There are better whiskeys, and I buy them too, but Jack Daniel’s will always be available in my home. They earned it!
Nice…don’t you think? Can you see how easily Jack Daniel’s build their tribe? Then answer this question – why haven’t you started building your own tribe yet? Or have you!
Lets move on to Part 2: Brand Your Business
What is a brand though?
For many of us, the word “brand” calls to mind two things: a Name and a Logo.
But the fact is; these two things are not the most important about your brand.
And neither is it the first thing you will consider when you start you own business.
So what is most important?
Yes, that would be your “Mission Statement”.
Your mission statement is the single most important part of your branding and once you’ve worked this out, everything else will fall in place.
Let’s get started:
Creating Your Mission Statement
A mission statement is simply a short sentence or two that clearly defines what you do and why you do it.
Perhaps the best way to illustrate this is to look at some of the more famous examples…
Our mission is: To refresh the world in mind, body and spirit. To inspire moments of optimism and happiness through our brands and actions.
It's our goal to be Earth's most customer-centric company, where customers can find and discover anything online.
Google’s mission is to organise the world’s information and make it universally accessible and useful.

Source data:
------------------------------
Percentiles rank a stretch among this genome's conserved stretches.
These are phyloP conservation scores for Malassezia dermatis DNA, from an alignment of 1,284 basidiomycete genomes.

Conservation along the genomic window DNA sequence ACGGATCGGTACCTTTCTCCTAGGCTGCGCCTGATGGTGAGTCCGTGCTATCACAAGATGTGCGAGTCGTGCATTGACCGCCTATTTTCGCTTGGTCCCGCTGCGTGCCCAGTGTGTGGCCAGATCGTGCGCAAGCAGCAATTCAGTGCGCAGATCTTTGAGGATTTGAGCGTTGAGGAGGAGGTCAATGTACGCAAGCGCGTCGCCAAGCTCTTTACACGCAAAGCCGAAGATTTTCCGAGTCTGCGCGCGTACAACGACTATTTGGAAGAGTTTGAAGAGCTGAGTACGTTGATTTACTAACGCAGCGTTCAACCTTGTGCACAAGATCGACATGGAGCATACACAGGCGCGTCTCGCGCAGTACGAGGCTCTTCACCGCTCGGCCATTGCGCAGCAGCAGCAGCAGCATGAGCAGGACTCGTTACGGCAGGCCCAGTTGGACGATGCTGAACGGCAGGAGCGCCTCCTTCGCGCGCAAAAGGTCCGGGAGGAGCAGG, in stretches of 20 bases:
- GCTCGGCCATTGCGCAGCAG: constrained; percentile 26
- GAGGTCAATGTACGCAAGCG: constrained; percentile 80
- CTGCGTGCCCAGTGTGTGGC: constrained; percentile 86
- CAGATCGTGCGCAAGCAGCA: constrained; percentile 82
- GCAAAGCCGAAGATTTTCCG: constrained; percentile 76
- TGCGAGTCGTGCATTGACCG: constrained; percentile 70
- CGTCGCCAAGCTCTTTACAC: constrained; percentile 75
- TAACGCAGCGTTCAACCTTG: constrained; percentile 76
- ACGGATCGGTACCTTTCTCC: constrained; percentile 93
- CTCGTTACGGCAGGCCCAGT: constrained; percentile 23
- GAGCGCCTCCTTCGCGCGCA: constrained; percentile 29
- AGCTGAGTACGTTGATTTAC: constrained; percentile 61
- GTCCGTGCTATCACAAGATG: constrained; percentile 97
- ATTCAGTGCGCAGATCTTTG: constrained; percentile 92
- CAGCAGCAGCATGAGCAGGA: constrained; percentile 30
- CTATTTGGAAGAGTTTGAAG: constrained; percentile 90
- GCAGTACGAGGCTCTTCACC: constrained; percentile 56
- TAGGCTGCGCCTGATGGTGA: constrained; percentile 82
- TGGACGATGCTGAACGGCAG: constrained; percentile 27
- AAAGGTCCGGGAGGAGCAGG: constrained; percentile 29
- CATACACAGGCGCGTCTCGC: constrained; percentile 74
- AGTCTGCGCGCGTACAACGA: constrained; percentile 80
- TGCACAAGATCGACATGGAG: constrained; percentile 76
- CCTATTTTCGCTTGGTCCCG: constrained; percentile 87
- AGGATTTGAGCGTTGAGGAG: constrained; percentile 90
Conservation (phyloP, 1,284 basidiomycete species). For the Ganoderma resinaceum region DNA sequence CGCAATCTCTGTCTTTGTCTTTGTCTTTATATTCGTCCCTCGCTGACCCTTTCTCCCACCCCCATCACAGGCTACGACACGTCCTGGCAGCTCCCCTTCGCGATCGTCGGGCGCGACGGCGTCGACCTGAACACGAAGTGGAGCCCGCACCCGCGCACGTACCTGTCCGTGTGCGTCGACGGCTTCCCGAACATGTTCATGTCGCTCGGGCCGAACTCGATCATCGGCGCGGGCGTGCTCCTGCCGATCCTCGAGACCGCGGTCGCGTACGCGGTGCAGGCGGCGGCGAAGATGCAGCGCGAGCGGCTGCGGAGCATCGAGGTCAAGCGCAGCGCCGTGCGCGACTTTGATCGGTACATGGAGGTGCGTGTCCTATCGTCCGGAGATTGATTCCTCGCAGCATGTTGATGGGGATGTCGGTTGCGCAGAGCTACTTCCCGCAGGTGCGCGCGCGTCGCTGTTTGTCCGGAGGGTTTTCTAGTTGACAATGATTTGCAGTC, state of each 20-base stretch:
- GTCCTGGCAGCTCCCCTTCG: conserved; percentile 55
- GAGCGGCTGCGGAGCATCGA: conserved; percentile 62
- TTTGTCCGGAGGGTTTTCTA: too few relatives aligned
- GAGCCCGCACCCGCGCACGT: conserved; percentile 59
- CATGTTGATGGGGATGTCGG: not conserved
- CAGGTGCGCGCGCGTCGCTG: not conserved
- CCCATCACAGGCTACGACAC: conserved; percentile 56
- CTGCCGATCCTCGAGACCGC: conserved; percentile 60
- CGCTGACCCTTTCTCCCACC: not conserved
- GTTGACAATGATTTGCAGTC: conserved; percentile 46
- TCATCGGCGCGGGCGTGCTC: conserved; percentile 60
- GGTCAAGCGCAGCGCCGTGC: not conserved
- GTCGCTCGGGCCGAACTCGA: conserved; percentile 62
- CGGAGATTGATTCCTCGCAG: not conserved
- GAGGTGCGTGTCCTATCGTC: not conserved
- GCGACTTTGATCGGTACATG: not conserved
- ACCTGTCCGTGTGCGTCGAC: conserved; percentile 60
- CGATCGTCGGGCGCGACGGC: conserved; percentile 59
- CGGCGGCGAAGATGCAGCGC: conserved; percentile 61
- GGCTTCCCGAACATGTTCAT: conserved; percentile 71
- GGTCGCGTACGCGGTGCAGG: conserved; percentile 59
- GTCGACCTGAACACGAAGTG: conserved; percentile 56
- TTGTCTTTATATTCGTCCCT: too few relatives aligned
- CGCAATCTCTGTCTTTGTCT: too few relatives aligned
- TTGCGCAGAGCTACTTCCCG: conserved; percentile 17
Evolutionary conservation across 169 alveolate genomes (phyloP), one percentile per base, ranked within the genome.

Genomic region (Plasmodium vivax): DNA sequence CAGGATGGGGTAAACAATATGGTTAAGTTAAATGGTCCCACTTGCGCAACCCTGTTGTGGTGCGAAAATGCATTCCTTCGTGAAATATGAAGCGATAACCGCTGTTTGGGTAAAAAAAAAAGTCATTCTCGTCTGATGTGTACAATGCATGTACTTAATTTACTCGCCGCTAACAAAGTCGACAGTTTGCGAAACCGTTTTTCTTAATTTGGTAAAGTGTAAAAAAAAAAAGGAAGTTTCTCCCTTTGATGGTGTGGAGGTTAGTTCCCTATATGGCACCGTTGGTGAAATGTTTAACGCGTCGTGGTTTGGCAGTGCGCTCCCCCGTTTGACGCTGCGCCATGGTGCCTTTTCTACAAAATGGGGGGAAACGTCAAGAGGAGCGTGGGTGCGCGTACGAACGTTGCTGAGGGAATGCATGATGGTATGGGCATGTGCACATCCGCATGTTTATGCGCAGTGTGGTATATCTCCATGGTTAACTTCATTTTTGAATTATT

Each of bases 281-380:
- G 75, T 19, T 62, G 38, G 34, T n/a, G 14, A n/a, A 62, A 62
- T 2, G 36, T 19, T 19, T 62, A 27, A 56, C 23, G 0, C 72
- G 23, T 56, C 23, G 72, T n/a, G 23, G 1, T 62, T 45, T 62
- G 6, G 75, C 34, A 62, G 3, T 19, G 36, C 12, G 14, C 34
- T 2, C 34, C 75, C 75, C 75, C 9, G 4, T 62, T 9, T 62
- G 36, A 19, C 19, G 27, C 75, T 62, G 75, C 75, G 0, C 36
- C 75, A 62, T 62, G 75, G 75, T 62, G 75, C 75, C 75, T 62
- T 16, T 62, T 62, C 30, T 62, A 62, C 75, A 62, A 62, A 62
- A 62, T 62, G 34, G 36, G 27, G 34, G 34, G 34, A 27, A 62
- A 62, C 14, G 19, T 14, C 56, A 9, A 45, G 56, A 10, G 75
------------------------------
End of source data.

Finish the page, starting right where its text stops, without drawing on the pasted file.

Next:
SA Chamber of Entrepreneurs(SACE):
It is the mission of SACE to promote entrepreneurs-ship in South Africa to benefit the country and everyone in it equally.
What do these statements all have in common?
All of them are rather grand, all of them are rather vague and all of them are inspiring.
They tend to focus on the ‘why’ and then the ‘how’ instead of the ‘what’.
Example: Let’s say that you have a company that makes socks.
Sure, you could call yourself ‘Socks PTY LTD’ and be done with it, but if you wanted to create something a bit more inspiring, then you would begin with your mission statement.
Your mission statement is not to make socks. Your mission statement is to warm people’s feet – or to keep them comfortable inside shoes.
And in doing so…what idees come up in your mind right now?
Maybe you think: “My socks will help people feel cozy and happy in their own bodies because their feet will be nice and warm in the winter’.
So you will make your company name to “Ultra Warm Socks” and your mission statement would be as follows:
To warm people’s feet and help them feel comfortable in their bodies throughout the day.
Now you have a real promise that people can get behind and associate with. You have something much more exciting, you have something far more marketable…,and you have something people may want to talk about.
A mission statement like this will motivate your staff and it can help you to envision new ideas for future products and marketing campaigns.
Can you see the difference?
So spend some time reflecting on your own brand and your own business.
- What was it that drew you to this industry in the first place?
- What is it that you find so exciting about it?